Not so long ago, China's e-commerce businesses looked unstoppable. Investors around the world flocked to their online offerings, as did Internet shoppers from across the country. Shanghai-based apparel retailer Mecox Lane was a testimony to that popularity. Founded in 1996 as a catalog business, it began selling its own brands like Euromods and Rampage first in offline stores, and then online.

With its online business taking off, Mecox Lane joined a wave of Chinese companies listing on Nasdaq in the U.S. in October 2010. According to Bloomberg reporting at the time, it raised US$129 million, "pricing its initial public offering above the forecast range in the latest sign of surging demand for U.S. IPOs of Chinese Internet companies." But not long after, Mecox Lane began sliding into the red. Between January and November 2011, its shares slumped 77.7%.

But its latest unaudited quarterly results in early December offer insight into how its online business is in the fore in getting the company back on track. Reducing the number of directly operated offline stores to 115 from 143 in the same period the year earlier, overall revenues were down 4% year on year, to US$53.1 million, though revenue from its Internet platform increased 7.7% to US$30 million and average monthly unique visitors to its site increased 23%, "validating our strategic approach,"stated Alfred Gu, Mecox Lane's CEO for the past 10 years, in a press release at the time.

In an interview with China Knowledge at Wharton, Gu, 41 and a Shanghai native, gives his take on the "fierce pressure" that hit China's e-commerce companies in 2011, and also offers his predictions for what they can expect — and what they need for success — in 2012 and beyond.

Edited extracts of the conversation follows.

China Knowledge at Wharton: Competition in China’s e-commerce sector is extraordinarily fierce at the moment. Whether they're traditional resellers or dedicated "e-tailing" platforms, everyone in the sector seems to be chasing market share aggressively. Although Mecox Lane has traditionally been a vertical apparel platform selling your own brands, and started carrying third-party brands this past year. What does that say about how the firm is now positioning itself?

Alfred Gu: Some firms have begun selling a wide range of products and brands. But after assessing our own strengths, branding, scale and the competitive landscape, Mecox Lane has been focusing on our own brands. We differentiate ourselves by going deep into the apparel sector to provide better fashion for a particular demographic.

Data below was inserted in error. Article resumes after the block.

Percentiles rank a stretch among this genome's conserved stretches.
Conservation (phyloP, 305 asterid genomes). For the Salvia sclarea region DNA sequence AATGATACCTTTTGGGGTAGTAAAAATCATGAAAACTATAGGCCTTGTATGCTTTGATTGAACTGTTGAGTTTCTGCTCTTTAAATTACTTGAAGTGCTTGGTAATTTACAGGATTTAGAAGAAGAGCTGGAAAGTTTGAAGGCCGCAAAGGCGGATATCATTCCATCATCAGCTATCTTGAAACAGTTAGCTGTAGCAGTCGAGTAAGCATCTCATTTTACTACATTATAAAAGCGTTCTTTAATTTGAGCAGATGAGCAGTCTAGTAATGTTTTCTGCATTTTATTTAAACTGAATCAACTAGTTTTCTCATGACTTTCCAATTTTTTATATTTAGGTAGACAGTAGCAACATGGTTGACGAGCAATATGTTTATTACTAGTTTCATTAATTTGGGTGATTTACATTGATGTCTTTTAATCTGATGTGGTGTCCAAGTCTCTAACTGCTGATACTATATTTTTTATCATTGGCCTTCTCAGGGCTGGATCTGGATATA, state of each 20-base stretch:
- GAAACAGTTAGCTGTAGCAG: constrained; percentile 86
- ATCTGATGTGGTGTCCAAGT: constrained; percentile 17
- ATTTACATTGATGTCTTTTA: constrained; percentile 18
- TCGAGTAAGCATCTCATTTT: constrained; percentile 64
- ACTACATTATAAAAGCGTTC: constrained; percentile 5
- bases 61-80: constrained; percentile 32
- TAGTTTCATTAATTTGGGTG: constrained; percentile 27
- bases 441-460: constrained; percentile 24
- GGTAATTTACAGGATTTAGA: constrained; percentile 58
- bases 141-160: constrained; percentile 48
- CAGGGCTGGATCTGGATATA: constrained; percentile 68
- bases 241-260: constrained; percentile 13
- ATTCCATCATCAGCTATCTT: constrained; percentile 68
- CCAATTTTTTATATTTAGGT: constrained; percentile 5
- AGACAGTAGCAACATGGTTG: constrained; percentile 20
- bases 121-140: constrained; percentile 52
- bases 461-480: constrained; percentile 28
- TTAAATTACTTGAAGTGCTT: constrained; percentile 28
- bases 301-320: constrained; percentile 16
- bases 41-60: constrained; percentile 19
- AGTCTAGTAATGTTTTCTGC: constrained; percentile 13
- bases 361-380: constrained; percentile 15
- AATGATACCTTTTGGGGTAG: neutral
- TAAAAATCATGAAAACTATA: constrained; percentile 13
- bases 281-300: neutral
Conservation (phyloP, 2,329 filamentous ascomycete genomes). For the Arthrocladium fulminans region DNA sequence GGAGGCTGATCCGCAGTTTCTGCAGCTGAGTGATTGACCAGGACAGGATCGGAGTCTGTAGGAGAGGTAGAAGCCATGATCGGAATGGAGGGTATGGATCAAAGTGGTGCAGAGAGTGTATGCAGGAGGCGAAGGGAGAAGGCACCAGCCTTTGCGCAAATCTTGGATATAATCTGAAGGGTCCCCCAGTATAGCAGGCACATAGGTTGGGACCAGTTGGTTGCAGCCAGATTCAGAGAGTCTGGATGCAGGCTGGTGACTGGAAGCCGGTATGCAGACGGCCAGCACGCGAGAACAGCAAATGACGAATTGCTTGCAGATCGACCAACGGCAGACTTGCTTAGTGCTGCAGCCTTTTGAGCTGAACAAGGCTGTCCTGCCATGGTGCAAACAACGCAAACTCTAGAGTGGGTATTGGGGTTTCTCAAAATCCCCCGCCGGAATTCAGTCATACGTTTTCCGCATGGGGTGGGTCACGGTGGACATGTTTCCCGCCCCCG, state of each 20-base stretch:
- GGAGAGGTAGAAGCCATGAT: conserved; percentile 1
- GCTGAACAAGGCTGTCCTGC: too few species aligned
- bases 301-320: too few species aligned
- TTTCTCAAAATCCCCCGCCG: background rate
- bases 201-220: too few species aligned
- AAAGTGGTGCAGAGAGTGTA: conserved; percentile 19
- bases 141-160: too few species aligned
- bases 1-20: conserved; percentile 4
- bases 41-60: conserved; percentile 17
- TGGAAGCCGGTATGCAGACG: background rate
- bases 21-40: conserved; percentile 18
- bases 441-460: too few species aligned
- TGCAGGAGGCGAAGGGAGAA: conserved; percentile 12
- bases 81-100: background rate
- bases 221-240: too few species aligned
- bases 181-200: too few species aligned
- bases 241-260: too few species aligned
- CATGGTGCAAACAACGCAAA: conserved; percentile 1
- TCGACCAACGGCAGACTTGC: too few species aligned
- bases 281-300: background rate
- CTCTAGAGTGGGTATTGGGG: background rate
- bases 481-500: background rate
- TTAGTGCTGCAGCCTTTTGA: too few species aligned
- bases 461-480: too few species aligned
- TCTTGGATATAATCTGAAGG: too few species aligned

China Knowledge at Wharton: What was the thinking behind that decision?

Gu: Both models have pros and cons. Pure-play platforms can scale up rapidly in a short period of time. However, in the current landscape in China, Taobao holds more than 80% of the market share. You would have to invest heavily and be prepared to make a loss for five to 10 years. Also, there is a winner-takes-all phenomenon. In particular categories like shoes, clothing and electronics, there might be only three or four platforms that will survive, which increases the risk significantly if you choose to compete in one of those categories. Pure-play platforms also require a high level of capabilities in areas like IT and logistics, while the operational capabilities and human capital are different for each model.

As a vertical e-tailer, you have more advantages. The Internet can be just one of several channels used to expand your brand. You can take part in online events launched by platform companies like the Shopping Festival on November 11 that Taobao runs [which generated RMB 5.2 billion, or around US$821 million, of sales this year, three times more than the previous year]. At the same time, we save time and resources by focusing on our own products and branding.